Today let me tell you a bit about one of the Feast Days for the Radically Reverent that we are preparing to celebrate, the Feast Day of Epiphany.
Epiphany ~ The Basics
Epiphany, celebrated on January 6th, rounds out the 12 days of Christmas (which begin on December 26th), conclude the Omen Days, and celebrate the arrival of the Magi more commonly known as the Three Wise Men and the gifts they brought for the newly born Christ child.
It is a feast widely celebrated in Europe, Mexico, and parts of South and Central America but for many Americans unless you are Catholic or of Hispanic descent you may not be that familiar with the feast day, which is known by many names but the one I heard growing up is simply: Dia de los Reyes, the Feast of Kings. The Feast Day is celebrated in America in parts of South Texas (including San Antonio) and New Orleans.
This is a day beloved by children in the countries where it is celebrated because the Magi function much as Santa Claus does at Christmas — children write letters to the Wise Men asking for certain gifts and on the night of Epiphany those gifts magically arrive!
The biggest tradition around this day is the buying or baking of a “King’s cake”. Where I live these cakes begin showing up at my local grocery store in time for Epiphany and continue to be available right through Mardi Gras. They are a flat, round, cake, usually spiced with cinnamon, and inside of the cake is a baby Jesus figurine (sometimes there is a baby Jesus and a bean). Traditions vary but the gist is that whoever gets the piece of cake with the baby Jesus inside has extra good luck and fortune throughout the year.
The Radical Reverence of Epiphany
What strikes me most about this Feast Day is that it celebrates the immigrant, the migrant, the stranger, the one who is foreign, odd in appearance, voice or manner, different.
According to the Biblical tale, Mary and Joseph and their new child were themselves immigrants and refugees, fleeing the death sentence that had been passed down onto their child and every first born child in their homeland. So in a very real way this was a joyful coming together of strangers in strange lands.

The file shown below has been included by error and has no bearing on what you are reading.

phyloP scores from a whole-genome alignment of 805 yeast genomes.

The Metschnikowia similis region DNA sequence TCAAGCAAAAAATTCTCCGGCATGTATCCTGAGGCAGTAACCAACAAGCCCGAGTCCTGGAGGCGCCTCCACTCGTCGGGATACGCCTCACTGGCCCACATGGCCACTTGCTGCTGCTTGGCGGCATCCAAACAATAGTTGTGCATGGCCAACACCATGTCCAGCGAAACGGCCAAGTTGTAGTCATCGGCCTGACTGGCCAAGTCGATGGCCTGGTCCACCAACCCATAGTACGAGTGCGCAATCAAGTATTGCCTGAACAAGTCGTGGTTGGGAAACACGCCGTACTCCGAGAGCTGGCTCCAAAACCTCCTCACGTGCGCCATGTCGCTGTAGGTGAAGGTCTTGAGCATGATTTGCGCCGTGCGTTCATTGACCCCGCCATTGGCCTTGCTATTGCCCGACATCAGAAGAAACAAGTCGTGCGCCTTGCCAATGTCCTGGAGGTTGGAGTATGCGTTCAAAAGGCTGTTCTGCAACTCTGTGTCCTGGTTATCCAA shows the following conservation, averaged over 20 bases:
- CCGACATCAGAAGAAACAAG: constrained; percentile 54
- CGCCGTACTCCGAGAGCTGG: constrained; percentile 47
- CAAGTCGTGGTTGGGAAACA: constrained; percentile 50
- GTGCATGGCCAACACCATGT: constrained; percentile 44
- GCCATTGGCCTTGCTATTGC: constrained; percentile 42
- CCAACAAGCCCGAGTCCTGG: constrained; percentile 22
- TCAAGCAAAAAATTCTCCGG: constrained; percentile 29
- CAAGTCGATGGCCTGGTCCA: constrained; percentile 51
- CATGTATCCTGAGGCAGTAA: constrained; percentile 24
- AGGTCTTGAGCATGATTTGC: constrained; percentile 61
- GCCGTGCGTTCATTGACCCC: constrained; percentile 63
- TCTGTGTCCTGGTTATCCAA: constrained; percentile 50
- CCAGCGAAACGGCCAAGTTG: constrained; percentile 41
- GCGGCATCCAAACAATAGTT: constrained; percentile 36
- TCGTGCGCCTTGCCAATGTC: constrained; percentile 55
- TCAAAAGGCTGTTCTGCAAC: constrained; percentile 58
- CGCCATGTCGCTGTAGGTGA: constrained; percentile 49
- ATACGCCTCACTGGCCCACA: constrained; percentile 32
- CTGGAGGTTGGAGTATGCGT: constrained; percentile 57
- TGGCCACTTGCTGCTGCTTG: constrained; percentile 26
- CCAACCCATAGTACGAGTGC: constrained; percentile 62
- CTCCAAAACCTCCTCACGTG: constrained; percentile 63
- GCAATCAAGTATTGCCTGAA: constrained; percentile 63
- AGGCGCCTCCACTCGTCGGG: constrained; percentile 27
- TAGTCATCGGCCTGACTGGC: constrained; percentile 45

So it is for us. Honestly, the story of immigrants and refugees escaping horror so that their children might live is one that I hear on the news every single night. We know that such people are all too often turned away at the door just as Holy Mother and Blessed Father and Precious child were. We see it happen all the time.
And it cuts even closer to the bone because within each of us there are parts of self, parts of soul that too often feel cut off and cut away, left to wander a vast wilderness as a refugee, an immigrant — often unwanted, unseen, unheard, unwelcome.
A wall can be anywhere. It can stretch across land sure enough separating families and lovers, cutting off migratory paths not only of people but of creatures too. The truly insidious walls are those we build up, brick by brick across the terrain of our own red and bleeding hearts.
In our common use of the word an epiphany is a light-bulb moment of realization; exciting, exhilarating, and often in retrospect, something that was staring us in the face the whole time. As I understand it, that is the real gift that the Magi can bring – a new, deeper, clearer way of understanding and bringing everyone to the table.
So for those of you who know and love, fear and stand for the refugees and los immigrantes, for the unwanted and misunderstood, overlooked and unsung; for those of you who fall into some of or all of the above categories, I say that this Feast Day is for you.
For those engaged in the deep work of calling self back to self, of remembering the pieces back together as best you can, recovering from breaks and wounds of all kinds, and wishing with whole body to no longer be a stranger to yourself, I say this Feast Day is for you.
For those with family members and loved ones who are homeless, caught in the hellish limbo of waiting and uncertainty, those for whom a safe place to rest one’s head is the highest of luxuries, I say this Feast Day is for you and for yours.
The Magi bring gifts. In the original tale the gifts are not ones that were asked for, but they were exactly what was needed. What will they bring you?